EX: “I realized the bear was about to charge.” This would be stronger as, “The bear was about to charge.”

“I wondered if he might like me.” Stronger as, “Does he like me?” (Just flat out asking what our characters are wondering is better then us telling the reader that our characters are wondering anything.)

“I wondered if I should run away.” = “Should I run away?”

And some examples in third person: “Jane realized it was too late. She had to run.” = “It was too late. Jane had to run.”

“She noticed that he never smiled in presence of others.” = “He never smiled in the presence of others.”

charging bear

Three: Know, Knew

This is another thing we tend to say and don’t need to: “I knew I had to tell him I loved him.” “I knew it was getting late.” “I know you’ll hate me for saying this…”

All of these could just be, “I had to tell him I loved him.” “It was getting late.” “You’ll hate me for saying this…”

And in third person: “He knew he would never see her again.” “She knew something wasn’t right.”

“He would never see her again.” “Something wasn’t right.”

It’s simple, but you’d be surprised how often characters “know” things when they could just tell you what they know. (An exception: “You knew about this?” While you can technically “unpack” this sentence, there really isn’t a need to. Dialogue is the place where rules can bend a bit. Another post, another time.)

I don't know you

Four: Adverbs.

I know I rag on this all the time, but Stephen King has converted me. Now, I’m not as die-hard as he is about them. I will let them slide (occasionally) in dialogue because it HAS to sound natural. But a lot of times, we can cut quite a chunk from our manuscripts by just using stronger verbs.

Ex: “I ran quickly,” could become, “I sprinted.”

“I walked slowly,” could be “I trudged.”

“He spoke softly.” = “He whispered.”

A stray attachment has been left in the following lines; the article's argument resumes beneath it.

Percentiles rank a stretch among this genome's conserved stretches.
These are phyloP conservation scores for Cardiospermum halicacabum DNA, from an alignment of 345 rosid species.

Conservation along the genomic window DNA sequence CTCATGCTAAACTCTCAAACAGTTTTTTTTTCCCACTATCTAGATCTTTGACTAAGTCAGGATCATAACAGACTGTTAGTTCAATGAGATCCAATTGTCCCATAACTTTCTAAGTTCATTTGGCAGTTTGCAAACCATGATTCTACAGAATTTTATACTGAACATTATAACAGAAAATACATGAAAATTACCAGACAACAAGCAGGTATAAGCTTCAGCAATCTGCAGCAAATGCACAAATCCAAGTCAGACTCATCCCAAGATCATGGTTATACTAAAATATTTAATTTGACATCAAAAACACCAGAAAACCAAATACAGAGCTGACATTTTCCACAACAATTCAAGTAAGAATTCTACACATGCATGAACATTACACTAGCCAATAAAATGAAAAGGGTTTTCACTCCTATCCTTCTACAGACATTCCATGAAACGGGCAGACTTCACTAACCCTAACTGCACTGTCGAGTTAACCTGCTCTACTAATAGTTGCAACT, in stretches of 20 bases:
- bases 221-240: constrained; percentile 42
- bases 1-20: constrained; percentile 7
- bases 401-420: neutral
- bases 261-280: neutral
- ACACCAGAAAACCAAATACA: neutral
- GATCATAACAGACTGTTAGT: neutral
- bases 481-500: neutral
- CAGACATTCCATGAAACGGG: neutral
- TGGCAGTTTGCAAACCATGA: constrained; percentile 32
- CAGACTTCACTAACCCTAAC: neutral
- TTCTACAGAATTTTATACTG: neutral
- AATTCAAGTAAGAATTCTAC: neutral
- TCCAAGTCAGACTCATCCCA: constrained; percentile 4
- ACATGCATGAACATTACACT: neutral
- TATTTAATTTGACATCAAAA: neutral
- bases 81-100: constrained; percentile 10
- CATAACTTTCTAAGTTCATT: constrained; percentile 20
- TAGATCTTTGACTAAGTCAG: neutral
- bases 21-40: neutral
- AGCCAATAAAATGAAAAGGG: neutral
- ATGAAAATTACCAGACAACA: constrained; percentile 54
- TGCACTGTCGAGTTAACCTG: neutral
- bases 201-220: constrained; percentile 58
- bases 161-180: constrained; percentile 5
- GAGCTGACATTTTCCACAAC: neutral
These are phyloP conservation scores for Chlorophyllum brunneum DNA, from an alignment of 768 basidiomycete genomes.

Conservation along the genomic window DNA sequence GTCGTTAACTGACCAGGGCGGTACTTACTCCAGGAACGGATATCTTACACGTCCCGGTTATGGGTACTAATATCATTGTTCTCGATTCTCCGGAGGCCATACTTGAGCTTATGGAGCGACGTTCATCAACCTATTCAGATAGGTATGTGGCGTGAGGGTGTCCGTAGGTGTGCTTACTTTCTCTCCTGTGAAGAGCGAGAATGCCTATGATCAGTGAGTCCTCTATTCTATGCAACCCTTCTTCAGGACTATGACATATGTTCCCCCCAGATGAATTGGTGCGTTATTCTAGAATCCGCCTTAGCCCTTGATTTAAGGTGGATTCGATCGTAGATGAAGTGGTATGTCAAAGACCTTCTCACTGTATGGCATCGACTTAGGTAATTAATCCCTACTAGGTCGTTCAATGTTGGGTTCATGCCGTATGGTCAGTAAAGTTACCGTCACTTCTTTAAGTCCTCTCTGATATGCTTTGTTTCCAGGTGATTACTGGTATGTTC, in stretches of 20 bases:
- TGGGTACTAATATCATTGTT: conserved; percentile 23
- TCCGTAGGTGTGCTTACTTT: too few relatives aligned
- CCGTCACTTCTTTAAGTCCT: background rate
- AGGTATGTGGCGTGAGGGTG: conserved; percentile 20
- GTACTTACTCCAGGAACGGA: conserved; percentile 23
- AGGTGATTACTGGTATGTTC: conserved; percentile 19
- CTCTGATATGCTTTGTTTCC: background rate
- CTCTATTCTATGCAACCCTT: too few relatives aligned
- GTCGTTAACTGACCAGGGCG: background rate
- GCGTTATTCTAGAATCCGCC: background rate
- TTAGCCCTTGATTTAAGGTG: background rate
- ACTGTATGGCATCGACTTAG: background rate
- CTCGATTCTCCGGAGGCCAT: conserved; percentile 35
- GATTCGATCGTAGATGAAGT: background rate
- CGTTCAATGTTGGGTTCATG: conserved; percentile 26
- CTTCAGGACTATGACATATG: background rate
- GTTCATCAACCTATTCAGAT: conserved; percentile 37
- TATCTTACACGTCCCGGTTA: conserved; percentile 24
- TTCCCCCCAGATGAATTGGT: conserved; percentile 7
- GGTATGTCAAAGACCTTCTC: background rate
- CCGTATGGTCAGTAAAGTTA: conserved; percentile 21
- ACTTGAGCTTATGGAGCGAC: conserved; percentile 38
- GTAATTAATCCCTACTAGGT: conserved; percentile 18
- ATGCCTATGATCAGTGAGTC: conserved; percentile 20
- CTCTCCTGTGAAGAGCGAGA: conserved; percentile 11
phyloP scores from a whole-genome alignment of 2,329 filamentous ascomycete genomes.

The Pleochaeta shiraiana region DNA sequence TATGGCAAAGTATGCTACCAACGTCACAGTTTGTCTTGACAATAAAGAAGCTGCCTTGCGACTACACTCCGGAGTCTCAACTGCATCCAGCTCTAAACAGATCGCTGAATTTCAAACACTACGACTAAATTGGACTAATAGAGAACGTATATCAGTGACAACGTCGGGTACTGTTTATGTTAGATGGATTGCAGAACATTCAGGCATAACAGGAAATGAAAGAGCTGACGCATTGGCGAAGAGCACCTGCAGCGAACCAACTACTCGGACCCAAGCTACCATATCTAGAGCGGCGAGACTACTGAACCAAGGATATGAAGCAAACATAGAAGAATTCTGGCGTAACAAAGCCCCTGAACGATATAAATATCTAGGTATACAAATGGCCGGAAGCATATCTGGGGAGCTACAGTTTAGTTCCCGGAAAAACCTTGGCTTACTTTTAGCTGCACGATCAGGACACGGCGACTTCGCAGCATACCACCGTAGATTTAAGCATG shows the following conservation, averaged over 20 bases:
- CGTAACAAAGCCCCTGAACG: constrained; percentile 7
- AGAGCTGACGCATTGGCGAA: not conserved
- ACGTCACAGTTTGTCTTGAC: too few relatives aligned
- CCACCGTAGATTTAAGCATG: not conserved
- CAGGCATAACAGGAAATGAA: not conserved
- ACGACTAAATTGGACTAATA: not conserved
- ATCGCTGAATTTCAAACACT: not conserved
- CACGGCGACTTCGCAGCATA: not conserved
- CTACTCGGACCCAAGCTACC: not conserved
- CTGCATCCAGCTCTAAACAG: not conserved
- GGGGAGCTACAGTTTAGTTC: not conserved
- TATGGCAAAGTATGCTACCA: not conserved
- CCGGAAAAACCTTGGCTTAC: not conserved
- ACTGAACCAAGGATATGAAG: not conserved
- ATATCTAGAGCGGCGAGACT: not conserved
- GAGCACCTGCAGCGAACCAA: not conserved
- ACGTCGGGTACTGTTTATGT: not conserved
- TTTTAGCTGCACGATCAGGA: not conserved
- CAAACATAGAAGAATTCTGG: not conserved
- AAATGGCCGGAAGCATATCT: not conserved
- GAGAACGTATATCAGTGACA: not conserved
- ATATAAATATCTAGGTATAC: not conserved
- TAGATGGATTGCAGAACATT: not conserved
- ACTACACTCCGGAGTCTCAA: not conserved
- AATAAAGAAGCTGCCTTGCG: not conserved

Adverbs also tend to “tell” instead of show, so all the more reason to eliminate or replace them.

Five: That

I know what you’re thinking. “How can I write without “that?” The short answer: I’m not asking you to. The long answer: about a year ago I read “‘Writing with Clarity and Style” by Robert A. Harris. (I’d strongly recommend this as well.) There’s a segment called “Delete ‘that’ for flow, Retain ‘that’ for clarity.” In it, he states that there are sentences which need ‘that’ to clarify something. Then he says there are many sentences which use ‘that’ and don’t need to.

Basic rule of thumb for this principle: If you can read your sentence without the “that” and it still makes sense, then cut it. If it doesn’t, then keep it.

Example of deleting: “She sighed in relief when a sign indicated that their destination was but five miles away.”

Example of retaining: “It shattered the peaceful calm that had settled between them.” (If you removed this ‘that’ the sentence wouldn’t make sense.)

Remember: ALWAYS read your sentence out loud before deciding whether your ‘that’ needs to be retained or deleted.

This isn’t by any means a comprehensive list of ways to reduce word count. It’s just a starter post to help you sort out important words from words that can be important but are usually just overused. So, as you grab your cleaver and head back into the revision trenches, I hope you keep some of these words in mind. And let me remind you that you are NOT alone in trimming your word count. I’m right there with you, learning and growing as I go. Happy butchering, friends!

I did what I had to

Advertisements

Leave a Reply

Fill in your details below or click an icon to log in:

WordPress.com Logo

You are commenting using your WordPress.com account. Log Out / Change )

Twitter picture

You are commenting using your Twitter account. Log Out / Change )

Facebook photo

You are commenting using your Facebook account. Log Out / Change )

Google+ photo

You are commenting using your Google+ account. Log Out / Change )

Connecting to %s